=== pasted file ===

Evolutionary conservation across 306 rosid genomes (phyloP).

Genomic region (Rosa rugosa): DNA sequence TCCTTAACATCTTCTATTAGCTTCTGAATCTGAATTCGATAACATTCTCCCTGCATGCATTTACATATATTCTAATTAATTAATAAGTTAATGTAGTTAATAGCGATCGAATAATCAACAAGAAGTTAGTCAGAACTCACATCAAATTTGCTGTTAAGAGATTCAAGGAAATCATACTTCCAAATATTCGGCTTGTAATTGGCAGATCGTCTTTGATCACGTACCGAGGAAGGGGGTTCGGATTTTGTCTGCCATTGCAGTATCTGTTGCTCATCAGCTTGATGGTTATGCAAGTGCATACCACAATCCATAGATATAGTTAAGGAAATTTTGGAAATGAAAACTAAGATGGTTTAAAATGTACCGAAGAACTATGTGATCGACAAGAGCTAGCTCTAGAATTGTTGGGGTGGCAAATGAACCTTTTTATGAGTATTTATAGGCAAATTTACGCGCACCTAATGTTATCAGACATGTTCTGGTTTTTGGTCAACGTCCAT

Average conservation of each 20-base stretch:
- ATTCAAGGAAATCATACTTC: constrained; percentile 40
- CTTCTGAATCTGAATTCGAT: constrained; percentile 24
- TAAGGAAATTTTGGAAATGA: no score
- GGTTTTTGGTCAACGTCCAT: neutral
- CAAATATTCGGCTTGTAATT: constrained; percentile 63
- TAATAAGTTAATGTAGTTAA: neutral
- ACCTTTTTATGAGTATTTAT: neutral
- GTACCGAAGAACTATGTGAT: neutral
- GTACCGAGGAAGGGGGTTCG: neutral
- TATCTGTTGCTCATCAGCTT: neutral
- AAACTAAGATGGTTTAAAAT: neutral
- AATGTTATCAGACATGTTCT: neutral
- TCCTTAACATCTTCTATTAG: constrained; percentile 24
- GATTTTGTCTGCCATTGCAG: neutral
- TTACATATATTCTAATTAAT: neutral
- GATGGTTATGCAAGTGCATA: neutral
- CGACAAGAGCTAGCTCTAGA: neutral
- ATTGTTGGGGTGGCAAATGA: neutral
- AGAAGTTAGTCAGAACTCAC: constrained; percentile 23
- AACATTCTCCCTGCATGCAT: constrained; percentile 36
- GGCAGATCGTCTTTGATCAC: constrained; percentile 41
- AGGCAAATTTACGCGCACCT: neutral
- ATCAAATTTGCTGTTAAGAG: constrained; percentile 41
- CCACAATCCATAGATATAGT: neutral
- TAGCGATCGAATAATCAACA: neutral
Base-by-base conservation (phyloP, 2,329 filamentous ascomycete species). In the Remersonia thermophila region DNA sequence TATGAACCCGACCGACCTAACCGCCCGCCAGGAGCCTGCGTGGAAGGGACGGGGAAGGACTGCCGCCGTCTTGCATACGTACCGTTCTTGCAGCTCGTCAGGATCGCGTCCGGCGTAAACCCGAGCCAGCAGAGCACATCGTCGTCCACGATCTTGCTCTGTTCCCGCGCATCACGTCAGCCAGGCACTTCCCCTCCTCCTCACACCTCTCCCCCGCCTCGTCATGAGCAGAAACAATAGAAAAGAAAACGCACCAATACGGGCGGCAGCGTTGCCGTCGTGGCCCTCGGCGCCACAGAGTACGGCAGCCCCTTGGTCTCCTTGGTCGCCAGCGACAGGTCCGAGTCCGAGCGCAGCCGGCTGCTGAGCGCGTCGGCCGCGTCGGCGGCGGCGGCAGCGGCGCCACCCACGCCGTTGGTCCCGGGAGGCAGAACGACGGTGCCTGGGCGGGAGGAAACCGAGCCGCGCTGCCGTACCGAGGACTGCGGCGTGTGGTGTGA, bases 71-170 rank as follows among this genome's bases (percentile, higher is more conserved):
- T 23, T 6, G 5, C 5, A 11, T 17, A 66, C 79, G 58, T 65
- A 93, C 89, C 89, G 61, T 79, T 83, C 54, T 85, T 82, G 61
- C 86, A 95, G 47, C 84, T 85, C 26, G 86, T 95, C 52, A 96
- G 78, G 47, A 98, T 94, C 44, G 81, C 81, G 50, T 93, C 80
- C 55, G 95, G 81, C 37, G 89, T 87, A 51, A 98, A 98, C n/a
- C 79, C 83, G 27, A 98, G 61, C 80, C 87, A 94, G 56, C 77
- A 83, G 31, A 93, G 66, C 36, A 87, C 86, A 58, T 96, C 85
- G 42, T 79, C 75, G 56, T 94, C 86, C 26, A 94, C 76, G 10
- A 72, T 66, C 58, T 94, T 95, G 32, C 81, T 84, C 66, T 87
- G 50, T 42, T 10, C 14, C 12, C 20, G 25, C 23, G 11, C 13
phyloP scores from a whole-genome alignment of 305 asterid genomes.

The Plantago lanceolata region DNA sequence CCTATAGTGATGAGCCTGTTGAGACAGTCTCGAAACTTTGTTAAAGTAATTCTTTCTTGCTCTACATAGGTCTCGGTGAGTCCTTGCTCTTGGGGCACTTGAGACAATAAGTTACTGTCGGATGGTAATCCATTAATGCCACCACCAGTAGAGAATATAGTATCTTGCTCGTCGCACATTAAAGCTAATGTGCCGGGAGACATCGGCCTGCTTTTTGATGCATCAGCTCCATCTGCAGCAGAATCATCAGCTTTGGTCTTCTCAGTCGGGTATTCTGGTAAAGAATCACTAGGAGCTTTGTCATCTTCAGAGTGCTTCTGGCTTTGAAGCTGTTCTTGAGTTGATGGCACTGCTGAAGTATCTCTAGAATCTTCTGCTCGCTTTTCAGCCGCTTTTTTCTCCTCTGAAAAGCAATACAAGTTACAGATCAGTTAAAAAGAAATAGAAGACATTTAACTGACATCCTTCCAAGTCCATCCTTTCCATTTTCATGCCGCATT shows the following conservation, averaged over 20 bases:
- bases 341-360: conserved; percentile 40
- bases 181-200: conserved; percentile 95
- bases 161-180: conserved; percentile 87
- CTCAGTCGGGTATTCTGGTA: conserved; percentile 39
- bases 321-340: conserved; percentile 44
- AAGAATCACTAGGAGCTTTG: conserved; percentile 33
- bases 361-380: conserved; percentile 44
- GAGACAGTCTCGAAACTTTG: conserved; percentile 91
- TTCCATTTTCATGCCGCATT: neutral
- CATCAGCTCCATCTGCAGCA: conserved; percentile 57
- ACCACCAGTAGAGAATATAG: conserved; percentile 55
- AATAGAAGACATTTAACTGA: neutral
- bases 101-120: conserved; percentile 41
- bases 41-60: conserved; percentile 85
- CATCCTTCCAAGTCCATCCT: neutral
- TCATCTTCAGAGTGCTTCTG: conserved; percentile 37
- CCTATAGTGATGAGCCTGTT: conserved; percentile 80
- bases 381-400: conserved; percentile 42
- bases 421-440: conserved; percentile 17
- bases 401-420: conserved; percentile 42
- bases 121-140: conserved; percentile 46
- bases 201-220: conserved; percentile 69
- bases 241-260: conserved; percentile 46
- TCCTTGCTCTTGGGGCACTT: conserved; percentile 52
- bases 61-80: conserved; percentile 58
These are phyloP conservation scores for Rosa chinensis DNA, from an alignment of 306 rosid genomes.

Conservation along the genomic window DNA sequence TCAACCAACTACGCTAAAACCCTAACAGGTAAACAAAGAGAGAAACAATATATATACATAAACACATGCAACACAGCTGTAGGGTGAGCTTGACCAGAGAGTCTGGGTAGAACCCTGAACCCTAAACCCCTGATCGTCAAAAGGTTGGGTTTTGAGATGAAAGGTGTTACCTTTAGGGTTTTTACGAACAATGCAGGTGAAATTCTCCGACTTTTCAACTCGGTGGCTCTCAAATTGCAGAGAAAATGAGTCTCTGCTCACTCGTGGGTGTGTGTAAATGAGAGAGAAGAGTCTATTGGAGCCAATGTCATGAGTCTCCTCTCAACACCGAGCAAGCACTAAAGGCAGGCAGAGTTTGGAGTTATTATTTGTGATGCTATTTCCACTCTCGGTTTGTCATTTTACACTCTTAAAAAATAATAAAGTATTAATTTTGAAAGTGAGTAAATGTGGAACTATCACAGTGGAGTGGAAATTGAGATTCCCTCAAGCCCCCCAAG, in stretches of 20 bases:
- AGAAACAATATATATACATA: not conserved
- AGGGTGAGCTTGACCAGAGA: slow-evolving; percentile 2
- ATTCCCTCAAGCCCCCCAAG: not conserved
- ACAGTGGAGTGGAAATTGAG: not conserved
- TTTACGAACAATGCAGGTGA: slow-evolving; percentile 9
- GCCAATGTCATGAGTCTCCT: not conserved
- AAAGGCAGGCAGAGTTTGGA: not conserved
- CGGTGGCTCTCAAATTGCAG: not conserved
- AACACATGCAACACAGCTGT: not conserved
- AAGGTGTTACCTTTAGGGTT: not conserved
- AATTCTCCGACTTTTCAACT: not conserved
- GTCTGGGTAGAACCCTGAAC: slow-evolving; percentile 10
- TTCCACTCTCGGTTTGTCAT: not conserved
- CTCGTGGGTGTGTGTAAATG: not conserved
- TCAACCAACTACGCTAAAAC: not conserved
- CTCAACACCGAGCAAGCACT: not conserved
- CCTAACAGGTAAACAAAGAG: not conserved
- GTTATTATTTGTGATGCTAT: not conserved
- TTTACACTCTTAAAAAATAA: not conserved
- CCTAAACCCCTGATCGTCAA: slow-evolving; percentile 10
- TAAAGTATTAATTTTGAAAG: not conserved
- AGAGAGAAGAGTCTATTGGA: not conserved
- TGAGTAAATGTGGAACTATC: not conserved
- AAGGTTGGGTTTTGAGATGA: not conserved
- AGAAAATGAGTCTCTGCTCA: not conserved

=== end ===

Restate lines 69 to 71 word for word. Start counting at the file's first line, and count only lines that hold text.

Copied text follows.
- AGAAACAATATATATACATA: not conserved
- AGGGTGAGCTTGACCAGAGA: slow-evolving; percentile 2
- ATTCCCTCAAGCCCCCCAAG: not conserved